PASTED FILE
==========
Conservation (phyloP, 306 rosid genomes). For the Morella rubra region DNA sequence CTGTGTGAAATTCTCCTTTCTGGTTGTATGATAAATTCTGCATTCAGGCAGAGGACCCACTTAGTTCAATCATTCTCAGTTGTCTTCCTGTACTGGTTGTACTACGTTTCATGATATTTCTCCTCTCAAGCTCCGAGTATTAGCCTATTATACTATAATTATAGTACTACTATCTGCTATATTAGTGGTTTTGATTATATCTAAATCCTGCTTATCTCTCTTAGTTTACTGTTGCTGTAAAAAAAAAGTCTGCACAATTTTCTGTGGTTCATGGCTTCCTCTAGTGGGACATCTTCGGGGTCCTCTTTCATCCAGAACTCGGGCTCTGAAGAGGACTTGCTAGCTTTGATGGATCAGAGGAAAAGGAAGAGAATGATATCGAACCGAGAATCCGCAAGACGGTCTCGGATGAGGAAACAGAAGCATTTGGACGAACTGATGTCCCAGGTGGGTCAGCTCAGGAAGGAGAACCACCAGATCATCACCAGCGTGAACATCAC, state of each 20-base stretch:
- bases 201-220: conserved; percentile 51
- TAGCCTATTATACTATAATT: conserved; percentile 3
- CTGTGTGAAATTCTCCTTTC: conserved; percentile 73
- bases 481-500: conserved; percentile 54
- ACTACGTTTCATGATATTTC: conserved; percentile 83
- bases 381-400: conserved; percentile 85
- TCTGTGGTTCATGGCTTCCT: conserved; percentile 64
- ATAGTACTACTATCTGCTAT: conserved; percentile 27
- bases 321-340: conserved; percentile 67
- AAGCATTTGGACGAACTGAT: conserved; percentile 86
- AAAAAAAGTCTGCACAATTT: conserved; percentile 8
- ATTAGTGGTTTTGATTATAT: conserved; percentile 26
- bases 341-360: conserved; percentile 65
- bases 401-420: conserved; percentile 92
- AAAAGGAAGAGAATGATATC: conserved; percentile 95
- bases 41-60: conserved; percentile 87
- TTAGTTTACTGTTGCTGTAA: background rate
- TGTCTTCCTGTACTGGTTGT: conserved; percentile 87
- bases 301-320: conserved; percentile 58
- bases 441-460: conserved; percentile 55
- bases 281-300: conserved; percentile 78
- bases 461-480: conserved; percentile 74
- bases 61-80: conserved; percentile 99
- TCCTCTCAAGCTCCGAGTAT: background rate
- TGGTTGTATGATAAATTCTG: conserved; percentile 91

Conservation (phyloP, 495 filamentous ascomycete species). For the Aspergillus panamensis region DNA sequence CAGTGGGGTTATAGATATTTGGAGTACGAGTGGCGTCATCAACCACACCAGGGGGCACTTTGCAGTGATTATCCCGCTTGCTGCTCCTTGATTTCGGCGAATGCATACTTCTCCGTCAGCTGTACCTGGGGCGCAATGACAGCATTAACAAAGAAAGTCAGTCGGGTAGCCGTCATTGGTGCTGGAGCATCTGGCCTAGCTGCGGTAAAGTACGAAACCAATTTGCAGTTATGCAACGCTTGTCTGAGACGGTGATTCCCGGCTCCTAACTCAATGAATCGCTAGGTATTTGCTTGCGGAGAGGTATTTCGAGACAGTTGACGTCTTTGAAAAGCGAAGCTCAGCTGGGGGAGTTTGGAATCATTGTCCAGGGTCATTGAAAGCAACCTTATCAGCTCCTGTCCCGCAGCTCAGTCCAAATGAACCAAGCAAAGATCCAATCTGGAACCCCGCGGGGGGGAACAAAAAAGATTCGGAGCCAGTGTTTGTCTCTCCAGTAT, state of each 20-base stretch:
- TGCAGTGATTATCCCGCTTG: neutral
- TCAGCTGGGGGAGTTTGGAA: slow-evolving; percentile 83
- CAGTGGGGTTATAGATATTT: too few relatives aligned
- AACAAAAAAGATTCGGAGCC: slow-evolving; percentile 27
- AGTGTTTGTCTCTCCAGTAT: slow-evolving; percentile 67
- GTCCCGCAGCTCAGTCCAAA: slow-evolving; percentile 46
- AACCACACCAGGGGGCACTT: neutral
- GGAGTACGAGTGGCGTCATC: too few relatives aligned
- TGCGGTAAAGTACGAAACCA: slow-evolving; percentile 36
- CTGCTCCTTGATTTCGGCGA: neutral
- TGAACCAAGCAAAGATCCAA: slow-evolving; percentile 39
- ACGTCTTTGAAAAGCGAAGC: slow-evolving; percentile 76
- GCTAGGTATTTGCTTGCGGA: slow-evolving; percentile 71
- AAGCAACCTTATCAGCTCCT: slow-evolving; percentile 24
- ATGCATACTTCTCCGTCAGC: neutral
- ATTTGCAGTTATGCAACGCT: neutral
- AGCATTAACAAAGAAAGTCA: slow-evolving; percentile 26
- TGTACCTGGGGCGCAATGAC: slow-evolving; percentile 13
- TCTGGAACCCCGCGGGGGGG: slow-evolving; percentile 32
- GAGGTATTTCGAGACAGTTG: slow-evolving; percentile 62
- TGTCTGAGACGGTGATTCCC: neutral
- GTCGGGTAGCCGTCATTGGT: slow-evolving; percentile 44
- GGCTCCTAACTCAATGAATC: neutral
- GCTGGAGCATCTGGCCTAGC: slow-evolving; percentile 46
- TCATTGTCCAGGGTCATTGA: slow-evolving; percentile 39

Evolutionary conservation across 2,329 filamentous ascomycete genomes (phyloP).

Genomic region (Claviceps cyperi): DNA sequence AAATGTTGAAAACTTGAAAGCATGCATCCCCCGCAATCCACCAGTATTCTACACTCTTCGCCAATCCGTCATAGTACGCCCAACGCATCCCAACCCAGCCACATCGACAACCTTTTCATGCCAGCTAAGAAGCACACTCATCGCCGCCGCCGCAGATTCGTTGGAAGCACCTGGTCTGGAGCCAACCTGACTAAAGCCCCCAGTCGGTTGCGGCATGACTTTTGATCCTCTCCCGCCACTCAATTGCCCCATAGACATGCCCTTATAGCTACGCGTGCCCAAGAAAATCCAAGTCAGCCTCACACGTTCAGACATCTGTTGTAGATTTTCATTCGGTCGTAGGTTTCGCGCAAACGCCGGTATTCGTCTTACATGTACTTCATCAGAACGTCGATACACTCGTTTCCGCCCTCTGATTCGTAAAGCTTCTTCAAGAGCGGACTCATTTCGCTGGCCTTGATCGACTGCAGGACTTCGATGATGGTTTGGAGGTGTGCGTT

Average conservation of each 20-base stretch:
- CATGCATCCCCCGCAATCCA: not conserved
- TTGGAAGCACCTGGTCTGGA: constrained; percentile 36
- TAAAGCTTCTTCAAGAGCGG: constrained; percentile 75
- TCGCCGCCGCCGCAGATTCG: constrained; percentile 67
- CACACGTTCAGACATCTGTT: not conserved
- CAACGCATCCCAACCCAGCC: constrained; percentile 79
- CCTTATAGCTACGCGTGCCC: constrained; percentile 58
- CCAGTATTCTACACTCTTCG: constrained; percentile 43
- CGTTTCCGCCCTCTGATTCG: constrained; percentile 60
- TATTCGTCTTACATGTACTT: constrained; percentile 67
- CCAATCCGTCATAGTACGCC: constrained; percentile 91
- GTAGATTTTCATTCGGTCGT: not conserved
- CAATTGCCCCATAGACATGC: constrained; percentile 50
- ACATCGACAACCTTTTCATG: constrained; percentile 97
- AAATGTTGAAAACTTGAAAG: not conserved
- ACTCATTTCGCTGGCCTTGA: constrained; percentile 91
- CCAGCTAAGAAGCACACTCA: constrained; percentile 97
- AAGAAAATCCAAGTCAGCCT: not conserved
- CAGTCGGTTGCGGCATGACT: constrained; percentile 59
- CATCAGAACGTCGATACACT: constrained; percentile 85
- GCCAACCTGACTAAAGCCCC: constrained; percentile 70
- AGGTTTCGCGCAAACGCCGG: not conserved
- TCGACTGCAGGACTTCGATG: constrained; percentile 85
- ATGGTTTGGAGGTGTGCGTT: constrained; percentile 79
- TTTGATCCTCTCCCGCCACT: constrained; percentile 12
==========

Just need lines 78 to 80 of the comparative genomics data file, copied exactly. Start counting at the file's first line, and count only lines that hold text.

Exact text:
- TCGACTGCAGGACTTCGATG: constrained; percentile 85
- ATGGTTTGGAGGTGTGCGTT: constrained; percentile 79
- TTTGATCCTCTCCCGCCACT: constrained; percentile 12